In the ultra-long term, when all the galaxies have spread out in our expanding universe, and all the stars have died out, the positives and negatives cancel each other out, turning our universe back into the uniformity of empty space. "The 'somethingness' may be here for just a short time," Krauss said.

Accentuate the positive
For a lot of people, all this might sound positively soul-killing. Evolutionary biologist (and crusading atheist) Richard Dawkins says as much in his afterword to Krauss' book: "If you think that's bleak and cheerless, too bad. Reality doesn't owe us comfort."

But Krauss said he doesn't intend the book to be a downer.

"My goal is not to destroy religion, though in fact that would be an interesting side effect," he said. "It's not any more my goal than it was Charles Darwin's goal with his book ["On the Origin of Species"]. My goal is to use the hook of this fascinating question, whiich everyone asks, to motivate people to learn about the real universe."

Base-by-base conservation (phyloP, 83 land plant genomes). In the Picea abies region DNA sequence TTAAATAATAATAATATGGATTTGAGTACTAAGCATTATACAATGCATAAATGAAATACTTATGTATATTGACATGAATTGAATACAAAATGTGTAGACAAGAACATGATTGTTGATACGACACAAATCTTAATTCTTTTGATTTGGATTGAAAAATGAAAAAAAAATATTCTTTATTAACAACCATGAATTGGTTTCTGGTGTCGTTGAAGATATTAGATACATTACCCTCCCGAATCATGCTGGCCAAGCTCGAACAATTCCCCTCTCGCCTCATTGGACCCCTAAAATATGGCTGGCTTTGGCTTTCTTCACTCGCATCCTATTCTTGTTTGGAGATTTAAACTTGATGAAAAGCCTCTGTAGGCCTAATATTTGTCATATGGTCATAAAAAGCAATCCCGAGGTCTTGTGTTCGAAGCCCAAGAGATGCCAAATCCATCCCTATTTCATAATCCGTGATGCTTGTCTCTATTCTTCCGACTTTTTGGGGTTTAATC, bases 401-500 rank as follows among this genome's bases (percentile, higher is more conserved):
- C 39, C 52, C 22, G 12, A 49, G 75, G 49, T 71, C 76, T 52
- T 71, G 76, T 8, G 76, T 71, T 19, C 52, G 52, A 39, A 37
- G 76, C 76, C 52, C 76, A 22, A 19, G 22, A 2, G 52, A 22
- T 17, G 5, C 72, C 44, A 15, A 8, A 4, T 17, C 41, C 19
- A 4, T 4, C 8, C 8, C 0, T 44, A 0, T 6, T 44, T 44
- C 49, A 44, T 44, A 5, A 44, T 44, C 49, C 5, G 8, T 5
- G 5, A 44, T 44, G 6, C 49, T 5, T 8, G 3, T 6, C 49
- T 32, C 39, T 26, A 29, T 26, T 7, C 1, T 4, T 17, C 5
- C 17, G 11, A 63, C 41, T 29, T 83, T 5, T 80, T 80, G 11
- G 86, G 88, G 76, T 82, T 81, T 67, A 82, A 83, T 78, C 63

Krauss said a scientific perspective on the origins and the fate of the universe offers a valid alternative to the solace traditionally provided by religion.

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"A Universe From Nothing" aims to explain how something can come from nothingness in accord with the laws of physics.